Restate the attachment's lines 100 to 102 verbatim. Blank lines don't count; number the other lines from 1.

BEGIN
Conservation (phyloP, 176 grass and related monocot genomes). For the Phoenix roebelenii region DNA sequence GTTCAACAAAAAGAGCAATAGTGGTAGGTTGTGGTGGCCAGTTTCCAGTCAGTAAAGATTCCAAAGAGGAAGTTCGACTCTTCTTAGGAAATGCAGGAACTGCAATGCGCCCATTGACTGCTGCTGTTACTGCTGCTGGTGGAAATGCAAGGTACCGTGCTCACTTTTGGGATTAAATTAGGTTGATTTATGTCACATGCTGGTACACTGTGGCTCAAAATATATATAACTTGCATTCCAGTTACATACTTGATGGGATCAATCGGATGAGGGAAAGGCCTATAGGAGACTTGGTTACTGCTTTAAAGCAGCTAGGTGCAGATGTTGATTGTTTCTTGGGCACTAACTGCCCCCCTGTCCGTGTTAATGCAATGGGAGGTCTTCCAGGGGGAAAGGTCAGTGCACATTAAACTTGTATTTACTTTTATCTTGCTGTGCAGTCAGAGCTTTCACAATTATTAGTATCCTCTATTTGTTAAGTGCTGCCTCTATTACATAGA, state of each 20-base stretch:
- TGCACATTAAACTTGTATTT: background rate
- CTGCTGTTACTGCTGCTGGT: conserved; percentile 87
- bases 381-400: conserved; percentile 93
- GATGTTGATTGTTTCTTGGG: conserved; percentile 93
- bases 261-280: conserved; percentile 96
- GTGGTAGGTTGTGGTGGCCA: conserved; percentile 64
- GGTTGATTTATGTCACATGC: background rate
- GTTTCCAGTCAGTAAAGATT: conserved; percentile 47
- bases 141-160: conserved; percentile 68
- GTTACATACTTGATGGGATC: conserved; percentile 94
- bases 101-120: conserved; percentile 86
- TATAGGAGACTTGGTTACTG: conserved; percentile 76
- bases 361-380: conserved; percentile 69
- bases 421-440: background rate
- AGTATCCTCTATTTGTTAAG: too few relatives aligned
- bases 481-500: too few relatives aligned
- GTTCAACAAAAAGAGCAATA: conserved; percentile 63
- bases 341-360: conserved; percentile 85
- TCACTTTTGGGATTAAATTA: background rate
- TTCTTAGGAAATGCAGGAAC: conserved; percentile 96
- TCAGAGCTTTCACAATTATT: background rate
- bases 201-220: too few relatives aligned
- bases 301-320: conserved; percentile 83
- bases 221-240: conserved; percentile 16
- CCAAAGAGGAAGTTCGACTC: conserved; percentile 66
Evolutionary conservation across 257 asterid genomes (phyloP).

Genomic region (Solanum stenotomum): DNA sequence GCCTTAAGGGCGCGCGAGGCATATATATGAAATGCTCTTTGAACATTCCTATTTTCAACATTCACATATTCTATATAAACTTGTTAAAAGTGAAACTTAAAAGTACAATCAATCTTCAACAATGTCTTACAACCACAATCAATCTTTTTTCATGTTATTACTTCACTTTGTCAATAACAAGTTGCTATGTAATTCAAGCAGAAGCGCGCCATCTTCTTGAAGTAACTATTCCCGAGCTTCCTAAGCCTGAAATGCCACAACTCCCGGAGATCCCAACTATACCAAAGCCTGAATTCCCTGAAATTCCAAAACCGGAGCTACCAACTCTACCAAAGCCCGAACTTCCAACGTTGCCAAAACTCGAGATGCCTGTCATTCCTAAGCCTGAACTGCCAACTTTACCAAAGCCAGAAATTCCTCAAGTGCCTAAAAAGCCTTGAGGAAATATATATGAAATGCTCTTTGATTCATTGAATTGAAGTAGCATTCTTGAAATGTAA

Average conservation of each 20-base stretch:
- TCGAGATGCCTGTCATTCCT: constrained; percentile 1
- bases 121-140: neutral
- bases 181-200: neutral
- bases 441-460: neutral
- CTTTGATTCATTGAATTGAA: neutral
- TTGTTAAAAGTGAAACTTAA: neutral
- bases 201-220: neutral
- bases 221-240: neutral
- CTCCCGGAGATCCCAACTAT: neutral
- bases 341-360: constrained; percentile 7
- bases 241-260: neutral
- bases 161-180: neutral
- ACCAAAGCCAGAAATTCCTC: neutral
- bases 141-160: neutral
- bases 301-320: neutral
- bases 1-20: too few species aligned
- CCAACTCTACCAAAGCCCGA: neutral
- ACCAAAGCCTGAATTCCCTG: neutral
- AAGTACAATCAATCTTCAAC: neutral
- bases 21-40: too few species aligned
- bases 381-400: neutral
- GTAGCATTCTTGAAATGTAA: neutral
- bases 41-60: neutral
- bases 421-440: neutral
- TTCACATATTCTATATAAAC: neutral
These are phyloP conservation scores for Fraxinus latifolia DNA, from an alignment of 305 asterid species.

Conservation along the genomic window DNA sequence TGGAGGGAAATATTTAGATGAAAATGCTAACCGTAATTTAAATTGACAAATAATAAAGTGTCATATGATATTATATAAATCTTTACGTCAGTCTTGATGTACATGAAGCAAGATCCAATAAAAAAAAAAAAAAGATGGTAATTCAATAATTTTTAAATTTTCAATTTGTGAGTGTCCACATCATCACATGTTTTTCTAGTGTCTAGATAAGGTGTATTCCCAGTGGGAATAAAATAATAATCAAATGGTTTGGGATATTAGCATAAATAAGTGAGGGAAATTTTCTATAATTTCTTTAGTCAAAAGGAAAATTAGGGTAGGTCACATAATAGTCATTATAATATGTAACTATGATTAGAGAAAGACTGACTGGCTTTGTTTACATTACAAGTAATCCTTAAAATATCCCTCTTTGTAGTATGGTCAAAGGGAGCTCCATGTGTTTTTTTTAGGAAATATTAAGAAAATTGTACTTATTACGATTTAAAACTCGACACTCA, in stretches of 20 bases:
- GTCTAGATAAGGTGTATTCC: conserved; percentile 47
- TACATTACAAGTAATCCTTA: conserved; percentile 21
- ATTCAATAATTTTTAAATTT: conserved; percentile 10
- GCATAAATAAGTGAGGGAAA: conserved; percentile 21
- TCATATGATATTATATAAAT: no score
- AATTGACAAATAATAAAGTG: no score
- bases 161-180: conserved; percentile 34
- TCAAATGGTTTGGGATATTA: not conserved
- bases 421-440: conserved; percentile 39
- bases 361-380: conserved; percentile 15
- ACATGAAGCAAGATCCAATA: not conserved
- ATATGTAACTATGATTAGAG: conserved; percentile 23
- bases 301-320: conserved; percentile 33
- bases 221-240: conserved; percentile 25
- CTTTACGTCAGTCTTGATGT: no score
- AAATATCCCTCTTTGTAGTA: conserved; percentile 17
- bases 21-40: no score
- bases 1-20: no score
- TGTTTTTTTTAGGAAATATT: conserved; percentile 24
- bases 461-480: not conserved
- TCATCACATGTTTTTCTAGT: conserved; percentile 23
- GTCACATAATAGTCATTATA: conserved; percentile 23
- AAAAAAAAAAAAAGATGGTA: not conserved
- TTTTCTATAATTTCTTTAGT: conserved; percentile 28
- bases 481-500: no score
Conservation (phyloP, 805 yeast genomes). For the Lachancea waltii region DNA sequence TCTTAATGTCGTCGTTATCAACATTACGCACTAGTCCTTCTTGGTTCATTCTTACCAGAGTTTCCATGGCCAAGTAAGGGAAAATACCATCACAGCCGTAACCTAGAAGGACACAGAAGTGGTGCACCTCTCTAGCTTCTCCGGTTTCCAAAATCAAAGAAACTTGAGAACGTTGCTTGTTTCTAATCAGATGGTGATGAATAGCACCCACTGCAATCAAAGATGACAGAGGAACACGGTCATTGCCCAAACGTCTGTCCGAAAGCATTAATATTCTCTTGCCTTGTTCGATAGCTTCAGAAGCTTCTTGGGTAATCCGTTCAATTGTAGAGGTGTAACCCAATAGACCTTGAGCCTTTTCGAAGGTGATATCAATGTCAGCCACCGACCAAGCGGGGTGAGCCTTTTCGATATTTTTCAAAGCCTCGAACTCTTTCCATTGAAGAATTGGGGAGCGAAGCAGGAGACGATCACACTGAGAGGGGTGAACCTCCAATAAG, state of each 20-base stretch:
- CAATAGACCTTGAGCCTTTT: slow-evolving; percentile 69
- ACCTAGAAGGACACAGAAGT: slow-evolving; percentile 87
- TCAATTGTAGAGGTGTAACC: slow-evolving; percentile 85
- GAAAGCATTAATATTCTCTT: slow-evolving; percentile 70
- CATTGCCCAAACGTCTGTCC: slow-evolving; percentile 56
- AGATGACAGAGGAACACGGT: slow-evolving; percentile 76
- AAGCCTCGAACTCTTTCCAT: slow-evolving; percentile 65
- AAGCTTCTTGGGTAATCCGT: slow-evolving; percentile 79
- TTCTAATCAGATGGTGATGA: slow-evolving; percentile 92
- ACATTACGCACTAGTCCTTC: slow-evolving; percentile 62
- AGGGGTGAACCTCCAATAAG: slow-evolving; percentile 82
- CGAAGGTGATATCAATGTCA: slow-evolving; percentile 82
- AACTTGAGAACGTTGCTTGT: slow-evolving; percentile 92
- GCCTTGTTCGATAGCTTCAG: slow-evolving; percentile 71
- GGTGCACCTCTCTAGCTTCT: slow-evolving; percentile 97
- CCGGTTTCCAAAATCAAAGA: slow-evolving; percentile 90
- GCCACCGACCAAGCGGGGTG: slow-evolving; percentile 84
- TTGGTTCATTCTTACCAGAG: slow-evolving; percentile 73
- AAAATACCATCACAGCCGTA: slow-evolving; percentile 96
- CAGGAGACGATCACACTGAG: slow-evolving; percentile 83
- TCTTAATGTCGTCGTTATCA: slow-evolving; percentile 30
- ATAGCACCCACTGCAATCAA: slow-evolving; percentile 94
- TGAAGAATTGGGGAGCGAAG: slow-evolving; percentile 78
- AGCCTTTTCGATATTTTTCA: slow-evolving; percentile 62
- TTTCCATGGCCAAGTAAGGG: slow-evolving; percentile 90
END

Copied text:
- TTGGTTCATTCTTACCAGAG: slow-evolving; percentile 73
- AAAATACCATCACAGCCGTA: slow-evolving; percentile 96
- CAGGAGACGATCACACTGAG: slow-evolving; percentile 83